Fire damages landmark Christian site in Israel; arson suspected
Fire damaged a landmark Christian site in Israel early Thursday in what police suspect is the latest in a series of hate crimes against non-Jewish targets throughout the country, drawing widespread condemnation and international concern from Christian groups.
Police and firefighters called to the Church of the Multiplication of Loaves and Fish at Tabgha, by the Sea of Galilee, doused the blaze, which started from the roof and damaged several rooms, including one used for book storage and the nuns’ office. A verse from the daily Jewish prayer wishing the eradication of “idols” was spray-painted on the wall.
Two of a dozen volunteers on the premises were hospitalized for smoke inhalation, according to Tiberia police Chief Ran Levy, who told local media that officers were investigating the ”grave incident.”
Police Commissioner Yohanan Danino promised to “do everything” to apprehend the perpetrators. A group of Jewish religious students from the West Bank hiking in the general area were taken in for questioning but released later in the day.
Authorities said the small church community had just begun the day with prayers when the fire broke out at 4 a.m.
The church, which draws tourists from around the world, is housed in a modern complex built over the site of a church that was built in the 4th century and rebuilt in the 5th century. It marks the site where Jesus is said to have fed multitudes with just a few fish and loaves of bread.
Condemnation for the attack on one of the most important Christian sites in the country came from across the political board and from Jews and Arabs alike.
Following the incident, President Reuven Rivlin spoke with Father Gregory Collins, head of the Benedictine order in Israel that runs the site.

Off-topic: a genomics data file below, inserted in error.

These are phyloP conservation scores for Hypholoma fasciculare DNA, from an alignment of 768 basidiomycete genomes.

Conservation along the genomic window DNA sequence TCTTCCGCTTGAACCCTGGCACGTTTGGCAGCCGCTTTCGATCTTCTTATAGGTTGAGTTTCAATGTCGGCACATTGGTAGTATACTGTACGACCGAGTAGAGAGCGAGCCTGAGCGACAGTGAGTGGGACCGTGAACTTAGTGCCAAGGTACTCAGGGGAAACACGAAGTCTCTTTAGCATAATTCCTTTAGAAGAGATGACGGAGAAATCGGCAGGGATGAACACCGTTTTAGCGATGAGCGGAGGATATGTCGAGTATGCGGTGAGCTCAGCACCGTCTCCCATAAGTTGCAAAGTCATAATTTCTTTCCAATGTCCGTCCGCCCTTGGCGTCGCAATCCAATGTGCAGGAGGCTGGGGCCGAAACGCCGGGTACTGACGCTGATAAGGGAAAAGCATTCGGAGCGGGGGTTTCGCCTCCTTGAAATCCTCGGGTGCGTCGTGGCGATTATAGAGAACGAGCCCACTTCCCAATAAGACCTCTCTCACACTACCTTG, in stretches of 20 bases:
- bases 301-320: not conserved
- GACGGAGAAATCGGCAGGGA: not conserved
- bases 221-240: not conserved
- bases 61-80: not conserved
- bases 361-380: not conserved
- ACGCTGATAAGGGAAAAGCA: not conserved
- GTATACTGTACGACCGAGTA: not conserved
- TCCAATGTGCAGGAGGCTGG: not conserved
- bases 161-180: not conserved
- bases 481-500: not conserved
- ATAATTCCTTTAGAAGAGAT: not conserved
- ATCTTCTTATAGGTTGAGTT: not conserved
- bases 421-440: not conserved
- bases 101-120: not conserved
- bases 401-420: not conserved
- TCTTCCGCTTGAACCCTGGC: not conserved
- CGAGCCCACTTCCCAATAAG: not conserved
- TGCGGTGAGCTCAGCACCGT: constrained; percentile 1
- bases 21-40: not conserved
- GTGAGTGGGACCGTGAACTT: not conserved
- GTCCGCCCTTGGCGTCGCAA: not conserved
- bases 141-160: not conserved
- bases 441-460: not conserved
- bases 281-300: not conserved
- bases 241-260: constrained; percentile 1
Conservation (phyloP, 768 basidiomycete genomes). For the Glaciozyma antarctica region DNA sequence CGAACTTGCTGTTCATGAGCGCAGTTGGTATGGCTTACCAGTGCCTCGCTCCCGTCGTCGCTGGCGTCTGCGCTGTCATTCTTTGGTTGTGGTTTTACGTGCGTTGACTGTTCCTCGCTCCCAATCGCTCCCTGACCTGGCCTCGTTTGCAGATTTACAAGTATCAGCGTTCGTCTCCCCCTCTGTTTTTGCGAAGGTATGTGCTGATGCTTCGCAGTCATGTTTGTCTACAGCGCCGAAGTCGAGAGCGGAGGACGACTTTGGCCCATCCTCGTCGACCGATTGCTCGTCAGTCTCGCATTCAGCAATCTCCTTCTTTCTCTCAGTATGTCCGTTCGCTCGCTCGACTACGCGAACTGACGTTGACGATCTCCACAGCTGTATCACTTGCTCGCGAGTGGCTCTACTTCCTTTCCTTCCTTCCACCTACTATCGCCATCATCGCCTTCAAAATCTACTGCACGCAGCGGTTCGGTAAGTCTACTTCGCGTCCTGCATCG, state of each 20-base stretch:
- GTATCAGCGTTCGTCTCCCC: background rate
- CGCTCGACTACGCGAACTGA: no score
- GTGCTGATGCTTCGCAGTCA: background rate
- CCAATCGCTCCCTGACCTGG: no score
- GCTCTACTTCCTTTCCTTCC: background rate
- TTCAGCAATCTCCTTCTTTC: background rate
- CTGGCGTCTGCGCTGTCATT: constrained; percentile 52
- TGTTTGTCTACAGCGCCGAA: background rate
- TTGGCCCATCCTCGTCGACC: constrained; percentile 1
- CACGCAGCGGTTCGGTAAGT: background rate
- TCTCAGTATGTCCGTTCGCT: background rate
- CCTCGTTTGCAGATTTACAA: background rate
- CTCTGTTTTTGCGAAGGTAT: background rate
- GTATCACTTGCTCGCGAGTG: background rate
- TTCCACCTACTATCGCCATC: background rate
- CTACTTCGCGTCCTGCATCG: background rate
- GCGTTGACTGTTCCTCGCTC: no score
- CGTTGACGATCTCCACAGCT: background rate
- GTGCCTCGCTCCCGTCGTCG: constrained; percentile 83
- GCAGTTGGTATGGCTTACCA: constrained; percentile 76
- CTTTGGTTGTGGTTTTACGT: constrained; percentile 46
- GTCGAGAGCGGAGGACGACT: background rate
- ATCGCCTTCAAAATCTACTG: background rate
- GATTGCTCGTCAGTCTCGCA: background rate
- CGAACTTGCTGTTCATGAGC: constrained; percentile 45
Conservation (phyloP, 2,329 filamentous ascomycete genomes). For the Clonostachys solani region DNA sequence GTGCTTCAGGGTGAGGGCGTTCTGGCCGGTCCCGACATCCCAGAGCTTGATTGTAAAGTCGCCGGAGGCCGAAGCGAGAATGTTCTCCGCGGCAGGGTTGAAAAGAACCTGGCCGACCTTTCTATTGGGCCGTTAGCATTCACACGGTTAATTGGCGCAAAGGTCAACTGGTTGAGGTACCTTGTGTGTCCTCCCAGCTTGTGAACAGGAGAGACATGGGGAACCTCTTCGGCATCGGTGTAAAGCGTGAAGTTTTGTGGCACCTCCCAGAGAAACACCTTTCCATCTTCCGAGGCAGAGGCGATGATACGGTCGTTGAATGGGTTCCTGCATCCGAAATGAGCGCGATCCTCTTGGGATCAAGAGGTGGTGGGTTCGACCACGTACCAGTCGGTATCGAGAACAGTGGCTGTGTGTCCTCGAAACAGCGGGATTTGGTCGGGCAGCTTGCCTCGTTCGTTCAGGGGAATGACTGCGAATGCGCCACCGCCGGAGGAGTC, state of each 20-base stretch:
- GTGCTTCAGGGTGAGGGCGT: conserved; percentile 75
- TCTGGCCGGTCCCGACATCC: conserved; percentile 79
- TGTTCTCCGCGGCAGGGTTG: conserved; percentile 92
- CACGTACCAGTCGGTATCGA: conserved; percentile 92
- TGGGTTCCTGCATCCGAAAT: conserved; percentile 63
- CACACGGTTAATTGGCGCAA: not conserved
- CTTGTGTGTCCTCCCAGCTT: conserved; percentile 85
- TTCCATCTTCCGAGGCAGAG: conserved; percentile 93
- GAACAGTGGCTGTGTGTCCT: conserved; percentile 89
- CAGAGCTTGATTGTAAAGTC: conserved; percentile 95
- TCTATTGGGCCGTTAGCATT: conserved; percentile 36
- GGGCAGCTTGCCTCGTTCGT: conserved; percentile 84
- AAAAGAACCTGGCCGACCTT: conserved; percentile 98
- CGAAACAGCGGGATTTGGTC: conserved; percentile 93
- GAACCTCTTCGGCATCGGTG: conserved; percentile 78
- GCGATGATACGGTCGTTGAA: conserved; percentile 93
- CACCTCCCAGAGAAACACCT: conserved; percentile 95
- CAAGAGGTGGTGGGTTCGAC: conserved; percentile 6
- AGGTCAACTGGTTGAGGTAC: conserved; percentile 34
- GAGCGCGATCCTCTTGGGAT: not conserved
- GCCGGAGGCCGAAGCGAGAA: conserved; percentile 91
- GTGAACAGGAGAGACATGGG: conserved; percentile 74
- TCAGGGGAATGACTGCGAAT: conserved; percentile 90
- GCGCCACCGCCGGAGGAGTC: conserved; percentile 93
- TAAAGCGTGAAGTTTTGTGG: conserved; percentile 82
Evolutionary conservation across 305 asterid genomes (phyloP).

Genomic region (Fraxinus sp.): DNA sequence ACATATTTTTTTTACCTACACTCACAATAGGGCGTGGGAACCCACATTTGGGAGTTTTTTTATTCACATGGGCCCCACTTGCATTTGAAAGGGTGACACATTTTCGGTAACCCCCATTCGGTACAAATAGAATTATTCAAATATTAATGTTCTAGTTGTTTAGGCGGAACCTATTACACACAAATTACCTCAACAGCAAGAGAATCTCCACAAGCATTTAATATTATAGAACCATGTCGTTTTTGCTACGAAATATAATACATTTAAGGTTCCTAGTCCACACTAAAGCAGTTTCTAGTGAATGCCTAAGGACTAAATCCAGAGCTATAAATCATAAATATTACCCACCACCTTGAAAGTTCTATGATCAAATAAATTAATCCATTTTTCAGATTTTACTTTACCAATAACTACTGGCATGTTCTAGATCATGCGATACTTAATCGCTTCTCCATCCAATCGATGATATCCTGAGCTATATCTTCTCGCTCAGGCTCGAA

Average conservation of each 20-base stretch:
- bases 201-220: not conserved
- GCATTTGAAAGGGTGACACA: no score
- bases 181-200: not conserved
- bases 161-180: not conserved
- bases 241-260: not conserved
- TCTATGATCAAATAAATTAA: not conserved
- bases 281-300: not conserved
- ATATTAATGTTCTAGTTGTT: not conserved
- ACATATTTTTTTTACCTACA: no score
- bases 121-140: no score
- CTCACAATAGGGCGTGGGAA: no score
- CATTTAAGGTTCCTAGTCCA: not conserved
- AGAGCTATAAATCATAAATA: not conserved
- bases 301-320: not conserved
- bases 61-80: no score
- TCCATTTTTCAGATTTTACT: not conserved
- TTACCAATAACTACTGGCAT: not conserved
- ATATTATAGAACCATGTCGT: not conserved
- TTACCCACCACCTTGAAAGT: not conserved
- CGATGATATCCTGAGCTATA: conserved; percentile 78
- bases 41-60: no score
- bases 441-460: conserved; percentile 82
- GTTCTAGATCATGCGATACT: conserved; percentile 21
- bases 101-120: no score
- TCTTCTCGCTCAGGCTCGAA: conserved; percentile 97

“Such terrible desecration of an ancient and holy place of prayer is an attack on the very fabric of life in our country,” said Rivlin, who emphasized that Israel was obligated to protect the sites holy to all faiths, and conveyed his sympathy to the community.
Thanking Rivlin for his call, Collins said the incident was an attack not only on a religious group but also “an attack on Israeli democracy” where “any right-thinking people” stand against such acts. He said the site, which draws more than 5,000 visitors a day, would be closed for three days for repairs.
Gilad Erdan, Israel’s minister of public security, called the attack a “cowardly and base act.” Opposition leader Isaac Herzog urged legal authorities to find the perpetrators of the “criminal and violent vandalism” swiftly. “This is a hate-crime of the worst kind,” he added in a Facebook post.
Thursday’s incident was the latest in a series of attacks against Muslim, Christian and liberal sites throughout Israel and the West Bank in recent years.
After dozens of cases dubbed “price tag” acts against Palestinians and their property in the West Bank, the attacks spread inside Israel to Arab villages, mosques and monasteries, as well as targeting advocates of coexistence. Jewish extremists are presumed to be responsible but perpetrators often are not caught.
“This is not an isolated act of a few extremists or stray weeds,” said Arab lawmaker Aymen Odeh, who said the act was the result of government incitement that “breeds an atmosphere of racism.”
According to Tag Meir, an nongovernmental agency dedicated to combating such acts, 43 churches and mosques have been desecrated since 2009. The group, which makes a point of visiting every vandalized site, called a solidarity visit Thursday to condemn the attack and declare that the act was not the way of Judaism.
“Desecrating a church in Israel is as grave as violating a synagogue in Paris or Warsaw,” they wrote on Facebook.
If the attack was carried out by Jews thinking this strengthens their belief, “I tell them this only undermines their faith,” said Shadi Halul, a spokesman for Aramean Christians in Israel, a minority recently recognized as a separate ethnic nationality.
Halul said such acts are counterproductive to Judaism and Israel, undermining the ideal of coexistence for millions of Christian tourists visiting the country every year. “This is the opposite of how we want them to see Israel,” he told Army Radio.
Sobelman is a special correspondent.
Must-read stories from the L.A. Times
Get the day's top news with our Today's Headlines newsletter, sent every weekday morning.
You may occasionally receive promotional content from the Los Angeles Times.